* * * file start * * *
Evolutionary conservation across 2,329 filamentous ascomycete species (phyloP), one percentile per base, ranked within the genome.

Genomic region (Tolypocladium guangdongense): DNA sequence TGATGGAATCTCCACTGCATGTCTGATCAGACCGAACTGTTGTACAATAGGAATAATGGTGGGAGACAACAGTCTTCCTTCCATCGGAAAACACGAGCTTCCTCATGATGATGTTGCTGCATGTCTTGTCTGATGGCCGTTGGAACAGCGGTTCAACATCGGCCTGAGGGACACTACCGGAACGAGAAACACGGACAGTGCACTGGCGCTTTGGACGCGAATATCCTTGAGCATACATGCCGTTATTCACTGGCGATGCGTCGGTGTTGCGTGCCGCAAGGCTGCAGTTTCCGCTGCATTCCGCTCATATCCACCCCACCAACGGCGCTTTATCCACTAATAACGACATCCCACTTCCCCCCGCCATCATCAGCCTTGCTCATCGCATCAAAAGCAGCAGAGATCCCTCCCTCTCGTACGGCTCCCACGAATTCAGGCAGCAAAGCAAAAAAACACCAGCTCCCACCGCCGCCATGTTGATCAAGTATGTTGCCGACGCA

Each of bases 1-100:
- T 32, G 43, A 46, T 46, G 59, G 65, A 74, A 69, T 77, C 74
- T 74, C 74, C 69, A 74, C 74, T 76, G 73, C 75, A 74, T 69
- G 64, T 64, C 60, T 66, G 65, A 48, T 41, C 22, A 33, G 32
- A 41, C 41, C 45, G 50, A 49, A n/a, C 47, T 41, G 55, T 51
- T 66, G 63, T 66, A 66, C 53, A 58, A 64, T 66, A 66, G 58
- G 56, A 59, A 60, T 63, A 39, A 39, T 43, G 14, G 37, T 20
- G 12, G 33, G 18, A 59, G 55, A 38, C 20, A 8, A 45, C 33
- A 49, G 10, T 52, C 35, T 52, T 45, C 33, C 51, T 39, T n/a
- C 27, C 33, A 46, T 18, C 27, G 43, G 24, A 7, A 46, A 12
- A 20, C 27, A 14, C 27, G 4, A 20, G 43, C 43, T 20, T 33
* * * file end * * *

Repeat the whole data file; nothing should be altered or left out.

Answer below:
Evolutionary conservation across 2,329 filamentous ascomycete species (phyloP), one percentile per base, ranked within the genome.

Genomic region (Tolypocladium guangdongense): DNA sequence TGATGGAATCTCCACTGCATGTCTGATCAGACCGAACTGTTGTACAATAGGAATAATGGTGGGAGACAACAGTCTTCCTTCCATCGGAAAACACGAGCTTCCTCATGATGATGTTGCTGCATGTCTTGTCTGATGGCCGTTGGAACAGCGGTTCAACATCGGCCTGAGGGACACTACCGGAACGAGAAACACGGACAGTGCACTGGCGCTTTGGACGCGAATATCCTTGAGCATACATGCCGTTATTCACTGGCGATGCGTCGGTGTTGCGTGCCGCAAGGCTGCAGTTTCCGCTGCATTCCGCTCATATCCACCCCACCAACGGCGCTTTATCCACTAATAACGACATCCCACTTCCCCCCGCCATCATCAGCCTTGCTCATCGCATCAAAAGCAGCAGAGATCCCTCCCTCTCGTACGGCTCCCACGAATTCAGGCAGCAAAGCAAAAAAACACCAGCTCCCACCGCCGCCATGTTGATCAAGTATGTTGCCGACGCA

Each of bases 1-100:
- T 32, G 43, A 46, T 46, G 59, G 65, A 74, A 69, T 77, C 74
- T 74, C 74, C 69, A 74, C 74, T 76, G 73, C 75, A 74, T 69
- G 64, T 64, C 60, T 66, G 65, A 48, T 41, C 22, A 33, G 32
- A 41, C 41, C 45, G 50, A 49, A n/a, C 47, T 41, G 55, T 51
- T 66, G 63, T 66, A 66, C 53, A 58, A 64, T 66, A 66, G 58
- G 56, A 59, A 60, T 63, A 39, A 39, T 43, G 14, G 37, T 20
- G 12, G 33, G 18, A 59, G 55, A 38, C 20, A 8, A 45, C 33
- A 49, G 10, T 52, C 35, T 52, T 45, C 33, C 51, T 39, T n/a
- C 27, C 33, A 46, T 18, C 27, G 43, G 24, A 7, A 46, A 12
- A 20, C 27, A 14, C 27, G 4, A 20, G 43, C 43, T 20, T 33